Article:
November is National Novel Writing Month (NaNoWriMo)—an annual internet-based creative writing project that challenges participants to write 50,000 words of a new novel between November 1 and November 30. The project started in July 1999 with just 21 participants, but by the 2010, more than 200,000 people took part, writing a total of over 2.8 billion words.
In honor of NaNoWriMo, GCAC recently interviewed a local writer, Carla Buckley, who has carved out a wonderfully successful career as a novelist. Buckley, a finalist for the 2011 Ohioana Book Award, is the debut author of The Things That Keep Us Here. Named a Thurber House "New Voice in Fiction," Buckley chairs the International Thriller Writers Debut Program. Her novel, now in its second printing, tells a suspenseful tale of Peter Brooks, an Ohio university researcher, and his extended family as they deal with the onset of a flu pandemic that takes out 50 percent of those it infects.
Buckley’s new novel, Invisible, is slated for publication in early 2012. It's about a woman who returns home for her older sister's funeral, hoping to elude issues in her own life and dreading what she'll find in the small town where she grew up and where her sister died. What she discovers is a family in turmoil, an invisible threat to a town's safety, and the answer to her own identity. In a recent interview, GCAC learned more about Buckley and her career as a writer.
GCAC: Are you from Ohio? If not, what brought you here?
CB: I was born in Washington, DC, and moved quite a bit around the world as a child before resettling in the DC area. I attended college in Ohio and loved it here, so when the opportunity arose for my husband to take a job with OSU, I was happy to move here with our family.
GCAC: Have you always been interested in creative writing?
CB: I've always dreamed of being a novelist. As a child, I would persuade my friends to play the games that I wanted to play by promising them that I would name future characters in my novels after them. I'm still working through that list! I majored in English but it wasn't until I decided to stay home with our first child that I gave myself permission to get serious and write full-time.
GCAC: When did you realize that you were ready to pursue having your work published?
CB: I have always written with the intention of being published. It took me four books, however, before I found a literary agent willing to represent me and my work. We worked together for a number of years, and it wasn't until I moved here (which inspired my debut novel, The Things That Keep Us Here) that we were successful. In 2008, I signed a two-book contract with Random House, of which Invisible is the second, and we just sold my third book to them.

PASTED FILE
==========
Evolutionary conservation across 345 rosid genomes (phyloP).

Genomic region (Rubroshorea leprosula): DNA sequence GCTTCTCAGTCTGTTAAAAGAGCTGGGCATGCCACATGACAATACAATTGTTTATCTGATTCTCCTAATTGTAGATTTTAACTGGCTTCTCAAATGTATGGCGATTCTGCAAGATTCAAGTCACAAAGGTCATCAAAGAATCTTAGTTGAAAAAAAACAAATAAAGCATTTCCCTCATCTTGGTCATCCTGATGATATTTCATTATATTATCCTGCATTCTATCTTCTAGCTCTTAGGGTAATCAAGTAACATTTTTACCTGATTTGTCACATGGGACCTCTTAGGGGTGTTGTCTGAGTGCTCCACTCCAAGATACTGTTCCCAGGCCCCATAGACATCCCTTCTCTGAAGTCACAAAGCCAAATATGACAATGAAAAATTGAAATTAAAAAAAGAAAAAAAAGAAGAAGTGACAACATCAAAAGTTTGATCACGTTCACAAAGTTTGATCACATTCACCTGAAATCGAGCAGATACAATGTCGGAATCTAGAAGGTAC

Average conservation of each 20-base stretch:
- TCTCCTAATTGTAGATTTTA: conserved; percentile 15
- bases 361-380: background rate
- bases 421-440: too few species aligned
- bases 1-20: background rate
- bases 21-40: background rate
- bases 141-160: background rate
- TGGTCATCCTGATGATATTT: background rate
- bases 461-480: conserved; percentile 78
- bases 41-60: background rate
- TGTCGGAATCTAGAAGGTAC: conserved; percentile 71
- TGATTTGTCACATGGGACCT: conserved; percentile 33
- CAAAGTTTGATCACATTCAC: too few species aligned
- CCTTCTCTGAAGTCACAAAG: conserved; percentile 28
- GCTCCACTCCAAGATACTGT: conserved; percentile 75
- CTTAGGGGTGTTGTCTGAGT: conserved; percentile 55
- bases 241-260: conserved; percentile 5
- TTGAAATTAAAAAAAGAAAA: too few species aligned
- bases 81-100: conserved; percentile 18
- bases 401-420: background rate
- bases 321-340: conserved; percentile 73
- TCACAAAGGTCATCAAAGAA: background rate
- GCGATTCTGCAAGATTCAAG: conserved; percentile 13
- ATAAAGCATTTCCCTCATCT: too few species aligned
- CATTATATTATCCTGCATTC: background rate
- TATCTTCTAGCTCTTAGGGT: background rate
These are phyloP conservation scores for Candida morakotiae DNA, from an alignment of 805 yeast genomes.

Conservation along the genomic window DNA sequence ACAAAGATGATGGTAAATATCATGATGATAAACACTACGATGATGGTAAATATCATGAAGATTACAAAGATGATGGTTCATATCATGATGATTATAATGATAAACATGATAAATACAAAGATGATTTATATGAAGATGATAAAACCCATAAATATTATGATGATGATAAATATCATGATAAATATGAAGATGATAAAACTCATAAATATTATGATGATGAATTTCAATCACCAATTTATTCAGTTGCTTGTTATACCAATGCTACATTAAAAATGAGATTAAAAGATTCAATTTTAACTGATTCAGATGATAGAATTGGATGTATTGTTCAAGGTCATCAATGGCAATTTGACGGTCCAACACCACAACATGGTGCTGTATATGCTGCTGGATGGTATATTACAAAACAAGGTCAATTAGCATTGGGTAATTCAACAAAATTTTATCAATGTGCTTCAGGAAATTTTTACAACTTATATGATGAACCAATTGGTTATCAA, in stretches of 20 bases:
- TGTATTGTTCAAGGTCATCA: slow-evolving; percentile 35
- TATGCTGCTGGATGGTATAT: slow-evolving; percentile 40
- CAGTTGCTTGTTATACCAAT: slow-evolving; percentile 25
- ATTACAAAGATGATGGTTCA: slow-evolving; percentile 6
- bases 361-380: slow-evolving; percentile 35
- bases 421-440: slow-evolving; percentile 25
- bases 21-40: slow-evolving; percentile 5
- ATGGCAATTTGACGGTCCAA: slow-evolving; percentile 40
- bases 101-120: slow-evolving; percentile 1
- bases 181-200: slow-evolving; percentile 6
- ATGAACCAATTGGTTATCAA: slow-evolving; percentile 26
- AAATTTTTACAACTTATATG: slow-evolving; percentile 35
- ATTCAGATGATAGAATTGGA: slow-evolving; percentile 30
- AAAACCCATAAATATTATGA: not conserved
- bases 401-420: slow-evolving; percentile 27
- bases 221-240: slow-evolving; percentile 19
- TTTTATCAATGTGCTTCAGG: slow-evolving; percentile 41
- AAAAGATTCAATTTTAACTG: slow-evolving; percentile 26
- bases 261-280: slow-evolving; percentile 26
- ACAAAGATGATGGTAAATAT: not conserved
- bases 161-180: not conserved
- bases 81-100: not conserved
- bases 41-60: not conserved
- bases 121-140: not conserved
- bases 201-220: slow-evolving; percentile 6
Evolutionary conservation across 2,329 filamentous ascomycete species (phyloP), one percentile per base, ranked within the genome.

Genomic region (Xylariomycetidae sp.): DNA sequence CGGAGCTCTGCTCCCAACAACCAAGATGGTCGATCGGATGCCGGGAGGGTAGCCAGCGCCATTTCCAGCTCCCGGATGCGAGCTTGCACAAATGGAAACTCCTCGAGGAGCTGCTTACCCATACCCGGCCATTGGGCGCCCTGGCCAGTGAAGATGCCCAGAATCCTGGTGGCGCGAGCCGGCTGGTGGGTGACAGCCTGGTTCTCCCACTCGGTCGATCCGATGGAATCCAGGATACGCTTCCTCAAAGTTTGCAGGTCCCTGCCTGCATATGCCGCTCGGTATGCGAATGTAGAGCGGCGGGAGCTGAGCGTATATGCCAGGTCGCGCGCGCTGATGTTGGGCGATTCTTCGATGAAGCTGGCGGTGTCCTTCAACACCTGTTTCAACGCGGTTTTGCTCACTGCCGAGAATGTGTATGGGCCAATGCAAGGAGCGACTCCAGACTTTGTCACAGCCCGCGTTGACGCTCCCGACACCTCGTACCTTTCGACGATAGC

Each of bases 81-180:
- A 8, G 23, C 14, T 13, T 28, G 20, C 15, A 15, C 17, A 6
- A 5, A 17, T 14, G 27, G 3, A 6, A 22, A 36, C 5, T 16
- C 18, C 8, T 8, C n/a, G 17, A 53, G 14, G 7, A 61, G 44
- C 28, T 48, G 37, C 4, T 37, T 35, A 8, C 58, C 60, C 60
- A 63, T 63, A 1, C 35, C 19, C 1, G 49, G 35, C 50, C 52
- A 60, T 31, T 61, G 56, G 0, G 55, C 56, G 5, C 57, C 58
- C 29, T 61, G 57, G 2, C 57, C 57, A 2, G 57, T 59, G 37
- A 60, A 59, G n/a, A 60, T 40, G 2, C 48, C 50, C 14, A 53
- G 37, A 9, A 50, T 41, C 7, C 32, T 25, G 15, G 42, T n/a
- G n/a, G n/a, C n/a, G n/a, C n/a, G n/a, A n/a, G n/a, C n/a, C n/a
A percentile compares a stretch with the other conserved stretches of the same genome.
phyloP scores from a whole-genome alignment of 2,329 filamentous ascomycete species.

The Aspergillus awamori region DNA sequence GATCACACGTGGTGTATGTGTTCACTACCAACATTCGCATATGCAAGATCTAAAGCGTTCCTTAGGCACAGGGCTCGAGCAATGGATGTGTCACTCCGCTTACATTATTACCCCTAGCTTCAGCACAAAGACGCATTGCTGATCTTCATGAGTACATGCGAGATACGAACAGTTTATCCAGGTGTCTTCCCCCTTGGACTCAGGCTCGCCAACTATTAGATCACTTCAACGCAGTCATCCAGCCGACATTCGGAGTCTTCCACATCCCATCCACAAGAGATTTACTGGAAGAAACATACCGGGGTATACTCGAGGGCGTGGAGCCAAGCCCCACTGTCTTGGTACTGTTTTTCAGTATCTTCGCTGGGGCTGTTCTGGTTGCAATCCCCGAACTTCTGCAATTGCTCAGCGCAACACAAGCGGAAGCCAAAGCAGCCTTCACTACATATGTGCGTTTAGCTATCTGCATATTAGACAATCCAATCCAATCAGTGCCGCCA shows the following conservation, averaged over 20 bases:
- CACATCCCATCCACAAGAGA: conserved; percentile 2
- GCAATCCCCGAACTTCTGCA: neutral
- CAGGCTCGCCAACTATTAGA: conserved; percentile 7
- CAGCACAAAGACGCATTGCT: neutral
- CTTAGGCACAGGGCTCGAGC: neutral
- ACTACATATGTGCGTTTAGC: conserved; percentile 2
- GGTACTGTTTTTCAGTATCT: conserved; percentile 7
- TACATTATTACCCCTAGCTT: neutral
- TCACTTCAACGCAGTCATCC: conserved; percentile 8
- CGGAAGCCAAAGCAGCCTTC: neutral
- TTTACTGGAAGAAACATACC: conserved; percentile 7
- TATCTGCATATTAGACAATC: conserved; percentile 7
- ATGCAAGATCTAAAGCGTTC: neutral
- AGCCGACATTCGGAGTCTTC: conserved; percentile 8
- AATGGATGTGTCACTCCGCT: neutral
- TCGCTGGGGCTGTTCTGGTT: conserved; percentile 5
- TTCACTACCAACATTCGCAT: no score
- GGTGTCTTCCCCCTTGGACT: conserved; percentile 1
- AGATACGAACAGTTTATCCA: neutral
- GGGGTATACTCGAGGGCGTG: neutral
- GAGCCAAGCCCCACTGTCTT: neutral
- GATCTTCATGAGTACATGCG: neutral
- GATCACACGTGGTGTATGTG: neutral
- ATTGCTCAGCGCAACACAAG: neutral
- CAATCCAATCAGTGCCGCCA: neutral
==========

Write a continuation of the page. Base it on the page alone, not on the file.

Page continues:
GCAC: It sounds like you had the opportunity to do some very interesting research while writing your debut novel (see WOSU's behind the scenes look at her research here). Was there any special research you had to do for your upcoming novel?
CB: As a non-scientist writing about scientific threats, I have to do a great deal of research to get up to speed. For Invisible, I interviewed scientists about the specific global threat I reveal during the course of the novel, and also delved quite deeply into the very moving topic of kidney disease, by visiting dialysis centers and interviewing transplant patients, people on dialysis, and medical practitioners. One of my characters has a passion for marine biology, and so I read everything I could find on the subject. Her passages are among my favorites in the novel.
GCAC: You've taught some writing workshops at Thurber House. Do you think teaching helps you with your own processes? What other opportunities/suggestions do you have for people in the Columbus area who are interested in honing or even just discovering their writing skills?
CB: I believe that one of the reasons I was finally successful in getting published was because I sat down with a screenwriter and learned out to structure the suspense novel according to the basic three act play. Over the past few years, I've adjusted that model to incorporate other plotting approaches which helps me maintain suspense and see the big picture before I write the first word. I am passionate about sharing what I've learned with aspiring novelists, and putting together workshops has helped me parse out what I believe works, and what I think doesn't.
Writing is a solitary pursuit, and getting to know other writers along the way makes all the difference. I attended classes and joined writers' groups wherever my husband and I relocated, and I always encourage beginning writers to do the same. There are various writers organizations in the Columbus area, such as Sisters in Crime of Columbus Ohio and Central Ohio Fiction Writers, where writers may not only learn about the craft, but meet other people pursuing the same dream.
More about NaNoWriMo: Writers wishing to participate first register on the project's Web site, where they can post profiles and information about their novels, including synopsis and excerpts. Word counts are validated on the site, with writers submitting a copy of their novel for automatic counting. Municipal leaders and regional forums help connect local writers with one another for holding writing events and to provide encouragement.